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Kirkpatrick files appeal claiming ineffective counsel

FARGO – An Oklahoma man convicted of hiring a hitman to kill his son-in-law in Fargo in October 2009 has filed an appeal claiming he had ineffective counsel.

Gene Kirkpatrick, 66, filed the request for post-conviction relief on June 24 in Cass County District Court.

Kirkpatrick is serving a life prison term without parole after a jury found him guilty in July 2011 of conspiring to commit the murder of Fargo dentist Philip Gattuso.

Court filings, so far, don’t indicate why Kirkpatrick is claiming ineffective counsel or which of his attorneys he believes were ineffective.

Last week, Judge Steven Marquart granted Kirkpatrick’s application for a court-appointed attorney in the relief case. The attorney, Ryan Thompson, of Devils Lake, N.D., could not be reached for comment Friday.

In his application, Kirkpatrick wrote that all of his finances were spent on his first three attorneys, and that his 65-year-old wife can’t work because of poor health and because she takes care of her ill 88-year-old mother.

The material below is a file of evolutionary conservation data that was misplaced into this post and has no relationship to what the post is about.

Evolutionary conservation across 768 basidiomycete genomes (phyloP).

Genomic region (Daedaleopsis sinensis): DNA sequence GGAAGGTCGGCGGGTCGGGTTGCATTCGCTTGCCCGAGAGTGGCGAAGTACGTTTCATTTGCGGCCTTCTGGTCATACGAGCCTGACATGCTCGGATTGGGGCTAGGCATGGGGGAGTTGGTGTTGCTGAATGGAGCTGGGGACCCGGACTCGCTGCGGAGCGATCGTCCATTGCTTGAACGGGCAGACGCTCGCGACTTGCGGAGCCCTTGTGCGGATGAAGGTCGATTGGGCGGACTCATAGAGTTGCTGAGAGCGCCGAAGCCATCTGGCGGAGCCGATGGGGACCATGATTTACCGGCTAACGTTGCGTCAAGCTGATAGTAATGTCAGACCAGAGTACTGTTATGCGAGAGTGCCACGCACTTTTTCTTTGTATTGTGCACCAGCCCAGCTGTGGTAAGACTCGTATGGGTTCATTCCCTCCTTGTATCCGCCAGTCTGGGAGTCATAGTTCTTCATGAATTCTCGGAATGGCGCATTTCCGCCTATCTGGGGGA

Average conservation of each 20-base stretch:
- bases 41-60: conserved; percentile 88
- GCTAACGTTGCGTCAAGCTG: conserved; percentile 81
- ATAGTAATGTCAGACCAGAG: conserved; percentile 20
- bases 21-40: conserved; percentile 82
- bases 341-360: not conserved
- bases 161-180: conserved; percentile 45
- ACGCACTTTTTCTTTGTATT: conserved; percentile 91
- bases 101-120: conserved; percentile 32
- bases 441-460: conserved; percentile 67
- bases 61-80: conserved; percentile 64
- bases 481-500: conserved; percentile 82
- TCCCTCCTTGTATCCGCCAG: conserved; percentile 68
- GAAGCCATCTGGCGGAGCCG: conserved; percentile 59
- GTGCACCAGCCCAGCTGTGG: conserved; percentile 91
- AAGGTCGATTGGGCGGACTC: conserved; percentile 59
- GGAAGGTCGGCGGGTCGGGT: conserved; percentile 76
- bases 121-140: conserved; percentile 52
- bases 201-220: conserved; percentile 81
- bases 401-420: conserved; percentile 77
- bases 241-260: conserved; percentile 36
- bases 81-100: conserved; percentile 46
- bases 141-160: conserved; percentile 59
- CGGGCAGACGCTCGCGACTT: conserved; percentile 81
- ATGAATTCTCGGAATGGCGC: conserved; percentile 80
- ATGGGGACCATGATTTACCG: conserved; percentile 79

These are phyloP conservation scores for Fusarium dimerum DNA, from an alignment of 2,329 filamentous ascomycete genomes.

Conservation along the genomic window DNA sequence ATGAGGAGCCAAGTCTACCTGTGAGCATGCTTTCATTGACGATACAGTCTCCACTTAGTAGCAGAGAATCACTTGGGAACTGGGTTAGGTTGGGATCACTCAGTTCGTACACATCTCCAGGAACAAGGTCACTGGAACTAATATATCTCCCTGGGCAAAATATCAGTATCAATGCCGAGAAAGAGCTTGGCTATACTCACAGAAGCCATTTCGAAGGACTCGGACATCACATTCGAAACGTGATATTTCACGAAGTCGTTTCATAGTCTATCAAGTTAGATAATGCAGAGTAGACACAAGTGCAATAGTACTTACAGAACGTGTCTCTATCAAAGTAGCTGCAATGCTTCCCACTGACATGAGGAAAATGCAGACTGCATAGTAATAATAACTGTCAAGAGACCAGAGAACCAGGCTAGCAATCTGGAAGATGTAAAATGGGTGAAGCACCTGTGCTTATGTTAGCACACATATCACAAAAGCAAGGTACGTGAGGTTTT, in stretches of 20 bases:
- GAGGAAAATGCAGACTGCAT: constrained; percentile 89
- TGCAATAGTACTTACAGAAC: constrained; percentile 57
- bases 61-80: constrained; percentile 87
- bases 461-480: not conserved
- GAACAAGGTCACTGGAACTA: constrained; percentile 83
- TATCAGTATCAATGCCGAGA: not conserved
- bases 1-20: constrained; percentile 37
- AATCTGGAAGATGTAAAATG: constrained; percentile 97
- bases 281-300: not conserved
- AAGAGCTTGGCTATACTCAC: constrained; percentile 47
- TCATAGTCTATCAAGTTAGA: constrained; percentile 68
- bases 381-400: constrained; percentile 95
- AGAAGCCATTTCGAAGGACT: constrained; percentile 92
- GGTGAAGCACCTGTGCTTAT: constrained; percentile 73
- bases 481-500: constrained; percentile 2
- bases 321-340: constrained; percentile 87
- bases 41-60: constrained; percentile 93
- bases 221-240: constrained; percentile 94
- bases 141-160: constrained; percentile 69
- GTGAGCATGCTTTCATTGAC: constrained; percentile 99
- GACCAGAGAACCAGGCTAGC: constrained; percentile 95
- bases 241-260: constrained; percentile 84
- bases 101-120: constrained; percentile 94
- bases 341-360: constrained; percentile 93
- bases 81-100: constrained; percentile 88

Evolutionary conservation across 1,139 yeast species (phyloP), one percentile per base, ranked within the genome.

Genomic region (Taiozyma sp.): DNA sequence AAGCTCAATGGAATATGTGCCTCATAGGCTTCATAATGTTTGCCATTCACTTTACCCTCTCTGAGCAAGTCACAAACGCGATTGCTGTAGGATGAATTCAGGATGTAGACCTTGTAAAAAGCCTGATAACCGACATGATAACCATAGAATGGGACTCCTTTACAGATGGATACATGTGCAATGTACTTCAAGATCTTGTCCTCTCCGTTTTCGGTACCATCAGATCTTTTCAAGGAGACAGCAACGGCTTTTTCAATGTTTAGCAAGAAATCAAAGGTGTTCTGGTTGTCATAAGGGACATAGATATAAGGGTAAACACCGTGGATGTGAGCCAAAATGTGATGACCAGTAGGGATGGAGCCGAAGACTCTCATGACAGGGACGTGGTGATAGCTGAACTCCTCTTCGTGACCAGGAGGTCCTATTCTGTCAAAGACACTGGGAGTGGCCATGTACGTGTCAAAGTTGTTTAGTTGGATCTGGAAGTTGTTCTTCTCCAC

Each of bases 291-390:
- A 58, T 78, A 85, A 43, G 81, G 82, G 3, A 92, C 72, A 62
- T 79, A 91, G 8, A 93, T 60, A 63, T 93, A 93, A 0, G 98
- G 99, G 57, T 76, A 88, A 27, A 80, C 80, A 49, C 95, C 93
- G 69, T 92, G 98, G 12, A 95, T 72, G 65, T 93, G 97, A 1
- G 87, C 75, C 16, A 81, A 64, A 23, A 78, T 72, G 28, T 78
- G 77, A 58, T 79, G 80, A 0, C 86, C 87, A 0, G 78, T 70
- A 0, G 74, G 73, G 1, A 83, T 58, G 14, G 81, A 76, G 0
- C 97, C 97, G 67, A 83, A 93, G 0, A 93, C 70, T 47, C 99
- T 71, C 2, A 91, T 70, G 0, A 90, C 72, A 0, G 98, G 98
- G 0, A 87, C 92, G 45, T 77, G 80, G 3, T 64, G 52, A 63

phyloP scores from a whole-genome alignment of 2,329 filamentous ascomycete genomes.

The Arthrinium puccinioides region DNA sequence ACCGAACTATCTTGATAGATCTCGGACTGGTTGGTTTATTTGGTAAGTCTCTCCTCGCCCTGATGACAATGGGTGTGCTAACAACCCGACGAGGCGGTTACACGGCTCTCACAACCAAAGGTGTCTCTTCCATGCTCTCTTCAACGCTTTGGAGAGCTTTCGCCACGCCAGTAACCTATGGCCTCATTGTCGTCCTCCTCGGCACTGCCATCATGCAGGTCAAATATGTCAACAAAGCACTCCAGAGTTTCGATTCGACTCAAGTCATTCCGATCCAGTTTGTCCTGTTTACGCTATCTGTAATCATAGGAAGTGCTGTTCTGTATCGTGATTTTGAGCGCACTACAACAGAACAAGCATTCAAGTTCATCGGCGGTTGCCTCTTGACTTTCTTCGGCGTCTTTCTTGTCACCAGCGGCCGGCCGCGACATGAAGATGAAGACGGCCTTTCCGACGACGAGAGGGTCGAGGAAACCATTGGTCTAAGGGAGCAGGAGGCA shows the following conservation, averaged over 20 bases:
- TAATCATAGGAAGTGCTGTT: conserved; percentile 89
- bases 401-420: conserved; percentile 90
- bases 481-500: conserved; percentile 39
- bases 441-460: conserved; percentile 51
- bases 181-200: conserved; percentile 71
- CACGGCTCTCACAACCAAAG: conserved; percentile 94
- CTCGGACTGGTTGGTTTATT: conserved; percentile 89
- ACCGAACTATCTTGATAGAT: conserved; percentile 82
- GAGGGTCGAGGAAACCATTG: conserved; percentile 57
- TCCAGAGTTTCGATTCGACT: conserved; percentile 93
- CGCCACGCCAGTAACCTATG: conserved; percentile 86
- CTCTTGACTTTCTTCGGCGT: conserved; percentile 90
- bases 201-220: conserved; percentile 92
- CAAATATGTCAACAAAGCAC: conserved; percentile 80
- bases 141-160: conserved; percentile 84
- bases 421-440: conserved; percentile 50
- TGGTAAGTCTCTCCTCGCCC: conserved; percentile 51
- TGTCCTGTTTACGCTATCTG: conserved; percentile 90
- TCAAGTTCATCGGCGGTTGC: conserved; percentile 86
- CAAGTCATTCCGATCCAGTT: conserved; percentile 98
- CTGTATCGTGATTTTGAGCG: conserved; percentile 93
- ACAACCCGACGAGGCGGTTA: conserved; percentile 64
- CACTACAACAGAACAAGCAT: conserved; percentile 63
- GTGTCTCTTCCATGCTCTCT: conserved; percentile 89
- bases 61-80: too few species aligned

Kirkpatrick wrote that he has no funds to afford an attorney and couldn’t afford one in the wrongful death civil lawsuit that was brought by Gattuso’s family on behalf of his daughter, Kennedy Gattuso. Last week, Judge Lisa Fair McEvers awarded $9.65 million in damages against Kirkpatrick in favor of Kennedy, his granddaughter.

Testimony during Kirkpatrick’s murder trial showed he didn’t want Philip Gattuso raising Kennedy after the March 2009 death of Gattuso’s wife, Valerie, who was Kirkpatrick’s daughter.

Kirkpatrick is serving his sentence at the South Dakota State Penitentiary in Sioux Falls. In his application for a court-appointed attorney, the retired telephone company worker listed $2,900 in total monthly income, including his $1,300-per-month pension, $900-per-month military allotment and his wife’s $700 monthly Social Security payment.

Last October, the North Dakota Supreme Court denied Kirkpatrick’s appeal for a new trial. He had argued that a statement he gave to police six days after Gattuso’s death was involuntary and shouldn’t have been allowed at trial.

Mike Nowatzki | Forum News Service

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